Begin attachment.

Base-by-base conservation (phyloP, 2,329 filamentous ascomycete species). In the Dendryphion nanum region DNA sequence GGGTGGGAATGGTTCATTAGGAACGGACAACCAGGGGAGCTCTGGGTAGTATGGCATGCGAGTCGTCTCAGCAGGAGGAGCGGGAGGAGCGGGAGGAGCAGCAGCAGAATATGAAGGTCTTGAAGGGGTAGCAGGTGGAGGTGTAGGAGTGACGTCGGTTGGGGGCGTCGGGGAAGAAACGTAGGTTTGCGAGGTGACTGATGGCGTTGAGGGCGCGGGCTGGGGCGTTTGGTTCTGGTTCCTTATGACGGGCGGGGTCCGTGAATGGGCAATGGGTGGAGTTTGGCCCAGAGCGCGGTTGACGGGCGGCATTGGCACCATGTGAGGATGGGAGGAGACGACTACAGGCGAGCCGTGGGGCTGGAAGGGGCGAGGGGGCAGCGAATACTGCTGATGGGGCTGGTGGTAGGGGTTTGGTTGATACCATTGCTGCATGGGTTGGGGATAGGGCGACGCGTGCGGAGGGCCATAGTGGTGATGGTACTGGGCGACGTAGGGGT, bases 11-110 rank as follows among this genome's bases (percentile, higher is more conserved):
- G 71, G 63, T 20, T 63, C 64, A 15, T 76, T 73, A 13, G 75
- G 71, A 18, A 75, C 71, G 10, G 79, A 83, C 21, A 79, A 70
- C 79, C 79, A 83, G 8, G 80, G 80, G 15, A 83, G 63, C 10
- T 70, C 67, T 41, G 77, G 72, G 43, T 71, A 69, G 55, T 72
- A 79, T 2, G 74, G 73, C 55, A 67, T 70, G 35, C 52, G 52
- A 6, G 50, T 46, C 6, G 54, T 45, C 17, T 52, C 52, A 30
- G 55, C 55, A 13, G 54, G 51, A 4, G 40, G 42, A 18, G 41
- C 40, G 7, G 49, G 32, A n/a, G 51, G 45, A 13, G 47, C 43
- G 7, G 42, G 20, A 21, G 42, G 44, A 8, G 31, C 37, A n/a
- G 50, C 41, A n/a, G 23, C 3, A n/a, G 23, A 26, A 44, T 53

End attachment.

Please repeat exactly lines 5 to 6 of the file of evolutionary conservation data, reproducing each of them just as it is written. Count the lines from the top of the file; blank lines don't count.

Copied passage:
- T 70, C 67, T 41, G 77, G 72, G 43, T 71, A 69, G 55, T 72
- A 79, T 2, G 74, G 73, C 55, A 67, T 70, G 35, C 52, G 52